Nonetheless, during his time in Egypt, Napoleon set up the Courier de l'Égypte which was a printed newspaper used for propaganda purposes during his battles, focusing on the matters of war (Appendix 2). Through this medium, which was widely available, he managed to chronicle his adventures, boost morale, and paint a good picture of himself for the world (Mintz, 2016). No single press release went out without his supervision. He understood that managing perceptions of the general public, while untrue, was the only way to cement his way as an eventual leader in France. Since the very first release of the newspaper, Napoleon’s victories in Egypt were magnified, while his defeats were attributed to others. The flow of information was essential for these press releases, because these travelled faster than the truth. This meant that when the real news about a lost battle reached the surface of the earth, the French population had already developed positive emotions towards Napoleon. Given this, Napoleon discerned that the flow of information had an important effect in his propaganda.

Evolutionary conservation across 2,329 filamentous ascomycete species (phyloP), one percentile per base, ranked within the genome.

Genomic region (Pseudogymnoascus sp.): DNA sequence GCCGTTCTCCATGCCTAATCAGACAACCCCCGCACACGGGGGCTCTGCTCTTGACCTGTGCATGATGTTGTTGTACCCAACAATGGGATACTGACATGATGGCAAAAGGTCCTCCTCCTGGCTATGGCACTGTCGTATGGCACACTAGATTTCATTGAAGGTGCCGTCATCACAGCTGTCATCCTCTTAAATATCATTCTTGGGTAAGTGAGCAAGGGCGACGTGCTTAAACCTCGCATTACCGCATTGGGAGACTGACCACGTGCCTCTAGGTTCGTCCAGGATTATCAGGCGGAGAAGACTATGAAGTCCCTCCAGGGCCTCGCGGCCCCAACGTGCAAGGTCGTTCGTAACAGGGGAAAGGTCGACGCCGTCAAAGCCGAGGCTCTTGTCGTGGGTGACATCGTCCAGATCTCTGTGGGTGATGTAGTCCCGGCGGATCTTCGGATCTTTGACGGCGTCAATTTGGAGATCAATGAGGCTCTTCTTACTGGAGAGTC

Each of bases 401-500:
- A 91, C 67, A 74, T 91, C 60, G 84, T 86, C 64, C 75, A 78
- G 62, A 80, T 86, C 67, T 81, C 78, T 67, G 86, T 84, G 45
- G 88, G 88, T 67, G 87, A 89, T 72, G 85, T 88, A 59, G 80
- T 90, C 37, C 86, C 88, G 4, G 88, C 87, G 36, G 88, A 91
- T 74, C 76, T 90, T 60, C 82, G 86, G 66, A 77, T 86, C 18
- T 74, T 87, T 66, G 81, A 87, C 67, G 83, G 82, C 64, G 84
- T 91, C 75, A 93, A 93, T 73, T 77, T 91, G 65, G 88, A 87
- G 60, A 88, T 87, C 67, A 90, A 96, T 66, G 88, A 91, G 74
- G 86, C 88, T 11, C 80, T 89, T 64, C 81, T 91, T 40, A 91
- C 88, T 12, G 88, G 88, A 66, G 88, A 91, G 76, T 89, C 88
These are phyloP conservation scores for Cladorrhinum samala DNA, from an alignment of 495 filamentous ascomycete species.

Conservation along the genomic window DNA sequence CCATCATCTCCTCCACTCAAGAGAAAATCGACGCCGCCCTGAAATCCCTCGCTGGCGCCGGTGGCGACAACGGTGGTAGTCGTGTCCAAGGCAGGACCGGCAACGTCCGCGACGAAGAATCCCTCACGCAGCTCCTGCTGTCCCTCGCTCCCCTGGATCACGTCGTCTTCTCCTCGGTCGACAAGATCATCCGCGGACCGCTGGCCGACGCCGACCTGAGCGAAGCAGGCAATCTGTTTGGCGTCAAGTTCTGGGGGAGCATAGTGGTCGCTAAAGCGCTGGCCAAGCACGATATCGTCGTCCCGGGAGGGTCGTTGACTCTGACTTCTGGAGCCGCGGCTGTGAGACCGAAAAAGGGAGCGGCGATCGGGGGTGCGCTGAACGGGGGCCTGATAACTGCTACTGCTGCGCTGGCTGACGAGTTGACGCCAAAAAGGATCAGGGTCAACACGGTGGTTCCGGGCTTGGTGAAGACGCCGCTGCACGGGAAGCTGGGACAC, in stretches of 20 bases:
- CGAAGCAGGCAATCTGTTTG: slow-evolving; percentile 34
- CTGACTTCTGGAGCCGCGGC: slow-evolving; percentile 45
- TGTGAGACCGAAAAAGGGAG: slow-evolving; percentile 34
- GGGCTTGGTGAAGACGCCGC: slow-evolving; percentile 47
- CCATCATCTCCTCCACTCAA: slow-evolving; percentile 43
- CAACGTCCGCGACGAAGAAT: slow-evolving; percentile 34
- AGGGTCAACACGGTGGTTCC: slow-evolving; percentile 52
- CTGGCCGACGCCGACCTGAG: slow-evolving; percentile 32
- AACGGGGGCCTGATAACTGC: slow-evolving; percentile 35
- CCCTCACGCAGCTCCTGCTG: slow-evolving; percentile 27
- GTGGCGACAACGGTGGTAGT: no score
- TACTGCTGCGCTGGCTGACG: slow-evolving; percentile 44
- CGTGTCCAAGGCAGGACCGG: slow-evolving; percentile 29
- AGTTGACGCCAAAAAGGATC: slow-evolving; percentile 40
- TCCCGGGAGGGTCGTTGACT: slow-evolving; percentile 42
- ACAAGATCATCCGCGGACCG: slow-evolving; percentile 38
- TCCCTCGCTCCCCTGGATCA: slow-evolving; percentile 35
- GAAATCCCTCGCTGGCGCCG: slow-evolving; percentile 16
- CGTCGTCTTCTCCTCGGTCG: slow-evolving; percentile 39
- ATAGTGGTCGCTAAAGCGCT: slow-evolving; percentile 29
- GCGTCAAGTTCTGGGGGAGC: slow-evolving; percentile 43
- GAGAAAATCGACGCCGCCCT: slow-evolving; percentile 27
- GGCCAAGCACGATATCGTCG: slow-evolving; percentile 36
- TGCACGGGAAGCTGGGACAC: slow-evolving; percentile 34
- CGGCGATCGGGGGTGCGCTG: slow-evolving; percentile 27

As time passed by, the true story behind the war in Egypt was beginning to spread around France. Finally, with the country’s defeat to the British during the Battle of the Nile, Napoleon saw this as the perfect opportunity to return to France, without letting anybody know. His second-in-command chief, Jean Baptiste Kleber, was then attributed the defeat in Egypt through the Courier de l'Égypte. People in France truly believed this, which is why Napoleon, in his return, was received by the public as a glorified hero. On the other hand, le Directoir, widely unpopular at the moment due to France’s economic situation, did not appreciate the fact that Napoleon had abandoned the war in Egypt, unnoticed. Given his rising popularity in France however, mainly because of the hopeful chronicles communicated through the Courier de l'Égypte, the final decision made by le Directoir was not to punish Napoleon for his desertion. As demonstrated, the Courier de l'Égypte was quite a powerful tool for Napoleon as it was considered by many the most legitimate source of information at the moment.
For Napoleon, the current situation in France was a zero-sum game, where le Directoir’s loss of popularity was exactly balanced by the gains of his admiration. As such, the political landscape was exactly where Napoleon had planned for it to be, so he manoeuvred to launch a coup d'état on November 9th, 1799. Napoleon achieved his premeditated plan successfully and had become the dictator of France under the title of First